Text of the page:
APM Terminals Bahrain, which operates the Khalifa Bin Salman Port, is experiencing a surge in profitability thanks to a recent tariff increase and operational improvements, according to Fawzi Kanoo, the company’s deputy chairman.

Mr Kanoo, who is also the deputy chairman of the YBA Kanoo Group that owns 16 per cent stake in APM Terminals Bahrain, was speaking during a Ramadan ghabga hosted by the group last week.

Highlighting “very good and constantly improving” performance at the port, citing upcoming project reveals that could further enhance its standing, Mr Kanoo attributed part of the recent gains to a long-standing agreement with the Bahraini government that allows for periodic tariff adjustments.

“There was a delay in implementing this raise,” Mr Kanoo explained, “but after we met the government’s requirements, the new tariff structure came into effect at the beginning of this year. This is a positive sign for our profitability in the coming year.”

The port itself has also seen operational improvements, with the group’s deputy chairman noting a shift to 24/7 operations. He praised APM Terminals’ experience in managing ports worldwide, referencing their portfolio of 66 facilities.

These improvements seem to be attracting Saudi businesses, with Mr Kanoo reporting a rise in Saudi imports flowing through Khalifa Bin Salman Port. He credited the port’s efficiency and rapid container handling times for this shift. However, Mr Kanoo acknowledged a bottleneck at the King Fahad Causeway, a bridge connecting Bahrain and Saudi Arabia, which can cause delays for trucks transporting containers.

“We are working collaboratively with customs and the causeway authority to address this issue,” Mr Kanoo said. “There’s a good level of co-operation from Saudi Arabian agencies, and we’re hopeful for a swift resolution.”

In a move signalling a generational shift, Mr Kanoo announced he will not seek re-election to the board of the National Bank of Bahrain.

Having served on the board for 14 years he cited a desire to create space for “highly qualified young people and new ideas.”

Expressing his belief that “the old generation took our chance” and now it’s time for fresh perspectives, Mr Kanoo praised Bahrain’s youthful leadership, noting the “young and energetic ministers,” and argued that a similar infusion of energy is needed in the country’s institutions.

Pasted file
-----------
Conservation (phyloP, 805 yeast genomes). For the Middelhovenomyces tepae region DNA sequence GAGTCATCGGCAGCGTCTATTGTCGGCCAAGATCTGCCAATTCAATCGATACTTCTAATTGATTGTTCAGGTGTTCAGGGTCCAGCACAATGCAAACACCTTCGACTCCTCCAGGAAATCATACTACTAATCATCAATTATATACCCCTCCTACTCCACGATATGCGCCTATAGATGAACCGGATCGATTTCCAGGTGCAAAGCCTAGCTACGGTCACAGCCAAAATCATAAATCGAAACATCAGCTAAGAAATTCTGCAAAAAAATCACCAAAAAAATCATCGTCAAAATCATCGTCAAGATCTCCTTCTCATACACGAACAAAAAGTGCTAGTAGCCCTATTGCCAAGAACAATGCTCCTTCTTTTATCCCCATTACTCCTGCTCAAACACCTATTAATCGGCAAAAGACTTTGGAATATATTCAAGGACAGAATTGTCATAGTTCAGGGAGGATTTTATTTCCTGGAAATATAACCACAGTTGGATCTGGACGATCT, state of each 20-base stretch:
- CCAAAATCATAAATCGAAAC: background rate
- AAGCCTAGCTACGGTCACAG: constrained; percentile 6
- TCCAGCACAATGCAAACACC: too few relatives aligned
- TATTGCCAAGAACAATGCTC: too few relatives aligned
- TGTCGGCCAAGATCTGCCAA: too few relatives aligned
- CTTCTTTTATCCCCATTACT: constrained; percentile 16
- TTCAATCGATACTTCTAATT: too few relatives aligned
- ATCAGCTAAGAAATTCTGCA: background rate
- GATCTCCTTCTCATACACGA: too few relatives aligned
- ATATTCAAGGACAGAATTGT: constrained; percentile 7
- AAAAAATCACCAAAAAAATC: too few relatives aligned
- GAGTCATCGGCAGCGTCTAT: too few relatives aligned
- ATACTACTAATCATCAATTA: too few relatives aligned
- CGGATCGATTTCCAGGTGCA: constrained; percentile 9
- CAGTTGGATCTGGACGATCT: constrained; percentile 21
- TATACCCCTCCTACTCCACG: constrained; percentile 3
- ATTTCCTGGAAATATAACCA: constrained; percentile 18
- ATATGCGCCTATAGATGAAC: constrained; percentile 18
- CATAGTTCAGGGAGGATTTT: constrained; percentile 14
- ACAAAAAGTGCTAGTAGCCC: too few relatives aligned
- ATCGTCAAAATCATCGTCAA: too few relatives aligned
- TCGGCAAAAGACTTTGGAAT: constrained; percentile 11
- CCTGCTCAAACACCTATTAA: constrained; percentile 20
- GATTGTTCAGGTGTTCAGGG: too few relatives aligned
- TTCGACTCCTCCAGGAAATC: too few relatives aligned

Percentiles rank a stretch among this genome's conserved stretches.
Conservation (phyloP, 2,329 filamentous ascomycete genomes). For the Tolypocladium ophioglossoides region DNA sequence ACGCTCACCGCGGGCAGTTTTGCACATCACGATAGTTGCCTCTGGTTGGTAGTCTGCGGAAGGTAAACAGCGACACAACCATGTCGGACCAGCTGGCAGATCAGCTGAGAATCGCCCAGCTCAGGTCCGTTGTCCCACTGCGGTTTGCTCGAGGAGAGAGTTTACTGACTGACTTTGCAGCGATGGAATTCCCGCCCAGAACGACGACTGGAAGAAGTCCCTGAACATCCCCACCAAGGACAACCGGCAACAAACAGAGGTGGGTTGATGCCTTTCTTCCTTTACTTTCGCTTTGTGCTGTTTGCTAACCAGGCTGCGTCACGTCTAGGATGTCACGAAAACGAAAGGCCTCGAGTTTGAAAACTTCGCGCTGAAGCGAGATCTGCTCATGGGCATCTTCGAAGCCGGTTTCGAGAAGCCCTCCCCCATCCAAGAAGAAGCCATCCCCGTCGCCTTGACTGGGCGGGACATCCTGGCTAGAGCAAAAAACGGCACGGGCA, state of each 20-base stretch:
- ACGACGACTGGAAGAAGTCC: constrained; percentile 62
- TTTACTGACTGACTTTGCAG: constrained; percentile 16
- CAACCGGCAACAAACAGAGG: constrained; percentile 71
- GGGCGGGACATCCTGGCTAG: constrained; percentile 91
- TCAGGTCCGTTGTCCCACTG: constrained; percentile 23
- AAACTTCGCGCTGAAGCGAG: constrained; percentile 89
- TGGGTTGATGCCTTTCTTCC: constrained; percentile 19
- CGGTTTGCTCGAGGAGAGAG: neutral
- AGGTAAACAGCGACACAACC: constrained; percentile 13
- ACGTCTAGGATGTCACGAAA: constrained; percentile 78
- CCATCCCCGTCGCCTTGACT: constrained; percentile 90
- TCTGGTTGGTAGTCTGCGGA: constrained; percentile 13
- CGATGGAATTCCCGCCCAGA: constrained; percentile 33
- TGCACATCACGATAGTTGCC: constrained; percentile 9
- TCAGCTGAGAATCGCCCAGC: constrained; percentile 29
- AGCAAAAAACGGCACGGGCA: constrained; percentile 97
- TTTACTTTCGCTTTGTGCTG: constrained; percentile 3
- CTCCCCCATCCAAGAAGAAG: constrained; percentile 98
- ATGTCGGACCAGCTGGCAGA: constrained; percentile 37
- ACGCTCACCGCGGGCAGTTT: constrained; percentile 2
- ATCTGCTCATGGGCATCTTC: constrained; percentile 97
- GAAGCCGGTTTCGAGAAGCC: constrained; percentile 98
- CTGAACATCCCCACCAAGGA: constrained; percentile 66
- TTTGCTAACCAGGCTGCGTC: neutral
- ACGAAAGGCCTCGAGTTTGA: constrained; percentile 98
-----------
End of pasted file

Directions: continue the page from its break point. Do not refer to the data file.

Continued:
He pointed out that electing boards, a growing trend in Bahrain, provides a platform for young talent to gain leadership experience.

He highlighted the “flexibility and openness” of the younger generation, their intellectual curiosity, and their adeptness with technology – qualities he believes are crucial for navigating the modern business landscape.

He also offered a glimpse into the upcoming Kanoo Museum, a celebration of the family’s 130-year legacy in the region, slated to open by the year-end.

Mr Kanoo identified a loophole in Bahrain’s bankruptcy law as a major hurdle for his company.

“The biggest challenge we face,” Mr Kanoo said, “arises when construction companies we hire to build projects declare bankruptcy. They shield themselves under the law, and we lose our investment with no legal recourse. This has happened to many companies, and it’s a significant issue.”

Mr Kanoo urged Bahraini authorities to address the gap in legislation. “We need laws that protect the rights of contractors and investors when the construction companies they work with go bankrupt,” he said.

Looking ahead, however, Mr Kanoo expressed optimism about increased Saudi investment in Bahrain, citing a recent memorandum of understanding between the sovereign wealth funds of the two nations with a $5 billion of investment committed to the kingdom as a result.

Also present during the event at the Gulf Hotel Bahrain Convention and Spa’s Ramadan tent were YBA Kanoo Group directors Nabeel Kanoo and Ahmed Fawzi Kanoo and Kanoo Real Estate chairman Talal Fawzi Kanoo.

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